Finally, those who experience misrecognition are said to struggle for recognition. The struggle for recognition is a struggle for the affirmation of one’s identity. Important to point out though is that not every misrepresentation of a person’s identity is necessarily harmful or counts as an instance of misrecognition. For instance, if my name is misspelled in my passport, I am not misrecognized with respect to rights, solidarity or love.

4 Misrecognition by facial recognition technology

The literature on (mis)recognition can help us to understand some potential ethical implications of facial recognition technology that are otherwise likely to be overlooked. In this section, I analyze three possible types of misrecognition by facial recognition systems. The first two (discussed in Sects.  4.1 and  4.2) resemble instances of technological error, namely misidentification and miscategorization. The third type of misrecognition Sect. (4.3) has to do with the fact that the technology is limited when it comes to recognizing certain, more subjective aspects of our identity. Even when facial recognition applications function as they should or promise to, they can fail to categorize people in accordance with their subjective sense of identity.

4.1 Misrecognition as misidentification

A first, much discussed problem of facial recognition systems used for biometric identification, is the fact that many of these systems consistently misidentify certain demographics. More precisely, Black, female and young (18–30) individuals were found to be misidentified with significantly lower accuracy than other demographics. Klare et al. [16], for instance, reported that “commercial and the nontrainable algorithms consistently have lower matching accuracies on the same cohorts (…) within their demographics”. To put it differently, facial recognition systems are often biased. They perform better for certain societal groups. The main cause of these biases is a lack of diversity in training data sets. The result of biases in facial recognition can be false positives and negatives in its outcomes, which in turn lead to demeaning experiences and discriminatory treatment of those who the particular system failed to identify accurately.

Take the following example of a false positive: a facial recognition systems identifies person X as suspect Y in a video, while person X had nothing to do with the crime. This common example has occurred on several occasions in the US, where (biased) facial recognition systems were used by law enforcement [12]. When facial recognition is used by law enforcement to identify suspects in images or security footage, but the system is not as accurate when identifying darker-skinned people as it is when identifying their fellow citizens with a lighter skin tone, this implies that darker-skinned citizens are at a higher risk of being falsely identified as a suspect. Being falsely identified and treated as a suspect, because of the color of your skin, is a form of discrimination.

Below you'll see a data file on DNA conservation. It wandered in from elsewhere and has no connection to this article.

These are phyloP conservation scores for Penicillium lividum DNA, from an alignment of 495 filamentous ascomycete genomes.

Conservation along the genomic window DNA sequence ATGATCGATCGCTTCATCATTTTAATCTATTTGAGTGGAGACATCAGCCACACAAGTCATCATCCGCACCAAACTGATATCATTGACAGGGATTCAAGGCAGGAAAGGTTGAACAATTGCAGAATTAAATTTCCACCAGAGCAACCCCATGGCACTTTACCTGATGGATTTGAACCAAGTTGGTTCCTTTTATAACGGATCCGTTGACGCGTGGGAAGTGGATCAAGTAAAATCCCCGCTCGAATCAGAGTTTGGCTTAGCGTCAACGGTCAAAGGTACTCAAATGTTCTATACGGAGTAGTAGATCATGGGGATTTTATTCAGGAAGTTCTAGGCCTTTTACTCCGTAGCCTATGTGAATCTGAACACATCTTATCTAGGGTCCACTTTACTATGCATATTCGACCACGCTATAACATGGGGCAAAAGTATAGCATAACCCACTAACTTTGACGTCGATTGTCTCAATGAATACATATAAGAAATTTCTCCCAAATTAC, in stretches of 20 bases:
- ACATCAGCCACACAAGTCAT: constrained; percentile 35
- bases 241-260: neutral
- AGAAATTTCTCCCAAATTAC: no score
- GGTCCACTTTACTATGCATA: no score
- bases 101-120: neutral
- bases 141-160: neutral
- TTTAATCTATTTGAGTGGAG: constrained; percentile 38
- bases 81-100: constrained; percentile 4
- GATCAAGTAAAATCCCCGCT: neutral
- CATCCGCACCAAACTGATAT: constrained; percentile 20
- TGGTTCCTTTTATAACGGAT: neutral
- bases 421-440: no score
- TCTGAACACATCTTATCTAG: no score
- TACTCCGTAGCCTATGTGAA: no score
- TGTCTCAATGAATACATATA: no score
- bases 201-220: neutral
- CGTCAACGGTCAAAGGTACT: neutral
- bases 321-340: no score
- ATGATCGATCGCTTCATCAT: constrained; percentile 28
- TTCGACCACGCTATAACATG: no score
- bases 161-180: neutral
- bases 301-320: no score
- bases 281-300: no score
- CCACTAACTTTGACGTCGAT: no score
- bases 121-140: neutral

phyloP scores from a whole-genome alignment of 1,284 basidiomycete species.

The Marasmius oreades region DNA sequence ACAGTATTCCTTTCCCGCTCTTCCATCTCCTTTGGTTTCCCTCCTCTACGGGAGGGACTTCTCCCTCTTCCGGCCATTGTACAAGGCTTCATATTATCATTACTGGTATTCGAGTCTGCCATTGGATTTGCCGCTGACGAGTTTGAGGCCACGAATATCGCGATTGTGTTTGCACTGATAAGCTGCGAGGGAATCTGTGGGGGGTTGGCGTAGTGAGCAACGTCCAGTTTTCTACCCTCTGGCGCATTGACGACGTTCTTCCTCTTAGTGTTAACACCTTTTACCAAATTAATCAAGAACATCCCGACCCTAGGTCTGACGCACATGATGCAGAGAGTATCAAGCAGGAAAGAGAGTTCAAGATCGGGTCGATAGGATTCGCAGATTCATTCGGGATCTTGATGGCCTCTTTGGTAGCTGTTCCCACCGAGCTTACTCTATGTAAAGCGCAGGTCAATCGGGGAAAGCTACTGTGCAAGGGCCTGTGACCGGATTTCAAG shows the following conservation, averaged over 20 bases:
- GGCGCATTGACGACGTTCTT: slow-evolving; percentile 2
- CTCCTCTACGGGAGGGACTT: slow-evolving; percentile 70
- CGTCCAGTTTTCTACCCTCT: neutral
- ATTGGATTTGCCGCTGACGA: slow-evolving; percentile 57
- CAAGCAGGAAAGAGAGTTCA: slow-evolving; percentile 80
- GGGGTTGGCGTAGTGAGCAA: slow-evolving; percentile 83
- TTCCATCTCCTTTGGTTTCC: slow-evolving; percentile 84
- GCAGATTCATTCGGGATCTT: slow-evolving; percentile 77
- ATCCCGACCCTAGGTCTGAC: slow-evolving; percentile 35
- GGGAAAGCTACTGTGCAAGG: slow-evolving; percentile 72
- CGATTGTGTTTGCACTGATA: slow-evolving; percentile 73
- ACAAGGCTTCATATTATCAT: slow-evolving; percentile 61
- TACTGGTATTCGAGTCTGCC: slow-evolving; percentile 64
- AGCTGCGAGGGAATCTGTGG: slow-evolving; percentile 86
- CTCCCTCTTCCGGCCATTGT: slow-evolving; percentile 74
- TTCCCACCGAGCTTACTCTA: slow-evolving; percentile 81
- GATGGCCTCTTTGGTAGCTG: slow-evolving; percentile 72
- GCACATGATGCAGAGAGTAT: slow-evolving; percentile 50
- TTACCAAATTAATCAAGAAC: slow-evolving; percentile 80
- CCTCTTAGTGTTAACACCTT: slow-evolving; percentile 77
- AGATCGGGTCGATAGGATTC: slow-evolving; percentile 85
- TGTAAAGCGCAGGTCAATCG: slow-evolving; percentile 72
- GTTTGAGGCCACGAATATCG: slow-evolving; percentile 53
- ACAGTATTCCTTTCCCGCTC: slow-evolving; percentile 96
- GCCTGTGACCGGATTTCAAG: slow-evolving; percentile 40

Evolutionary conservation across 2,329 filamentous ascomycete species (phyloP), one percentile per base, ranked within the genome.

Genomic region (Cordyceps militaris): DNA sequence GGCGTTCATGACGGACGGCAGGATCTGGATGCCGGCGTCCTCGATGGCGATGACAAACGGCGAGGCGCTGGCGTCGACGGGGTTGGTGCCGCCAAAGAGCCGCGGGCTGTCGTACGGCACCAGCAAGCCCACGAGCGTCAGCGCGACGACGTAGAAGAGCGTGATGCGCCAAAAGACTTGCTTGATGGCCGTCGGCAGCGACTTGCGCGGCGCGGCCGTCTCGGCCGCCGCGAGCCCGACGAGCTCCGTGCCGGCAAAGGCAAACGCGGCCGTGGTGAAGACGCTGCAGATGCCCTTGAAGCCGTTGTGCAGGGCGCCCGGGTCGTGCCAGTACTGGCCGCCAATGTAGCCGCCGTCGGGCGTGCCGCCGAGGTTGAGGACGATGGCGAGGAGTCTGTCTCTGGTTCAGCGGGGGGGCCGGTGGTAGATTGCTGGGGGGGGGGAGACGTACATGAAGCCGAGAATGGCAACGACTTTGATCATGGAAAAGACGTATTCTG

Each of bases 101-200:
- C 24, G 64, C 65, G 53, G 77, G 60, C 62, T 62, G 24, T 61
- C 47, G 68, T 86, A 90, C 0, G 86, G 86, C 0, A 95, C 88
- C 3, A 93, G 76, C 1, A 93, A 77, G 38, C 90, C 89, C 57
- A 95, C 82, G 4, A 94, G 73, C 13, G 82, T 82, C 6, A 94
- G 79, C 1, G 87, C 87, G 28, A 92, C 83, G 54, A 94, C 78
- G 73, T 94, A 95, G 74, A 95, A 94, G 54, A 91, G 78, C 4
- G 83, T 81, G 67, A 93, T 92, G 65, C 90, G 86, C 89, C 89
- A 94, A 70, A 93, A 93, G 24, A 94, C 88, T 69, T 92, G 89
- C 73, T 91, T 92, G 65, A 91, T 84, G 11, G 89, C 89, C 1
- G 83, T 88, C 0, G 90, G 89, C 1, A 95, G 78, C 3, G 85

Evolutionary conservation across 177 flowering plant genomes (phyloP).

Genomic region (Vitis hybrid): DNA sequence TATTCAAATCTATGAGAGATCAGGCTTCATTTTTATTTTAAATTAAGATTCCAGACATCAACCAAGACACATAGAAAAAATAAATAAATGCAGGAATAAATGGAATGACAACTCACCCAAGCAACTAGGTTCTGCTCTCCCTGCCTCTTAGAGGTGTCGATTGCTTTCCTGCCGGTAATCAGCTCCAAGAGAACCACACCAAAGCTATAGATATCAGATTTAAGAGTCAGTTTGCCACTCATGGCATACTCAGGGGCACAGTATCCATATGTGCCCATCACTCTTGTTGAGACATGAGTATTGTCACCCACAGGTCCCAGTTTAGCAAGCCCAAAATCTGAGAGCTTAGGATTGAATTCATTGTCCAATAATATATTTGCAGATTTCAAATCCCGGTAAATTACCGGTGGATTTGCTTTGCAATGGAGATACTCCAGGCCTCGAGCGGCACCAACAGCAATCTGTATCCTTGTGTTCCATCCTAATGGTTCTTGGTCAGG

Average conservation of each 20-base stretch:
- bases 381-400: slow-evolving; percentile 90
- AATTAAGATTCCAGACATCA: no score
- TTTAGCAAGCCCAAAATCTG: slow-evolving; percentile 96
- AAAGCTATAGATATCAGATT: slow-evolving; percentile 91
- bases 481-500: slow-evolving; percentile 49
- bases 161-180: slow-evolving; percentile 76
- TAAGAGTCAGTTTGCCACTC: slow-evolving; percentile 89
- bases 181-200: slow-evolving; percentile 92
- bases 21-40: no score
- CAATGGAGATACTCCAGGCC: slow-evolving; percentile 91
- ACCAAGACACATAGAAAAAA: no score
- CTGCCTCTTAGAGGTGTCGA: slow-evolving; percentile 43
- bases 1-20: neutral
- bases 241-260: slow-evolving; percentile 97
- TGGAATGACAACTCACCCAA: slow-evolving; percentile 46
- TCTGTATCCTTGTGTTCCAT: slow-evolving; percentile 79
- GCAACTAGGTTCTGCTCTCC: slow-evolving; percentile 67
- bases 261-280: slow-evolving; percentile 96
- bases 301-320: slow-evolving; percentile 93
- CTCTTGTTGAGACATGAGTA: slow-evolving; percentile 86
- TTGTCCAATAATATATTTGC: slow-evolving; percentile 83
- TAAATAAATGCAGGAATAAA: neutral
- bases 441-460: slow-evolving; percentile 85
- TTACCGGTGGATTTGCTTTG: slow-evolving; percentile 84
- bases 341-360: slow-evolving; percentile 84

A false negative occurs, for instance, when a facial recognition system that is meant to unlock devices such as smartphones, misidentifies the owner of the device and therefore denies them access. This form of misidentification not only causes the device’s owner to experience unnecessary inconvenience; when certain demographics consistently struggle to get access to their devices, because the facial recognition system that facilitates access is biased, it can become demeaning.

These examples show that misidentification is an ethical issue, because it can lead to discrimination or violate human dignity. However, such misidentification has another type of ethical implication that is worth paying attention to. Biased systems misrecognize darker-skinned, female and young people as equal members of the society in which the systems are developed or used. When facial recognition systems are introduced and used despite the fact that they are unable to identify all demographics with the same level of accuracy, whether it is in law enforcement or to unlock a personal device, it seems as if the misidentified demographics are less important than the groups that are accurately recognized. Darker-skinned, female or young people are not treated as being of equal worth, when only they have to suffer discriminatory or demeaning treatment as a result of the society-wide adoption of flawed facial recognition technology. By not recognizing specific demographics as being equally important, biased facial recognition systems resemble misrecognition on the basis of rights [13] and are in conflict with the politics of universalism [21]. Facial recognition should not function adequately only for some, when all are confronted with the technology, willingly and unwillingly, on a regular basis. This misrecognition on the basis of rights is ethically problematic not just as a violation of moral principles regarding equal treatment, but also because it can have long-lasting damaging effects on a person’s self-development, in particular on their sense of self-respect (following [13]).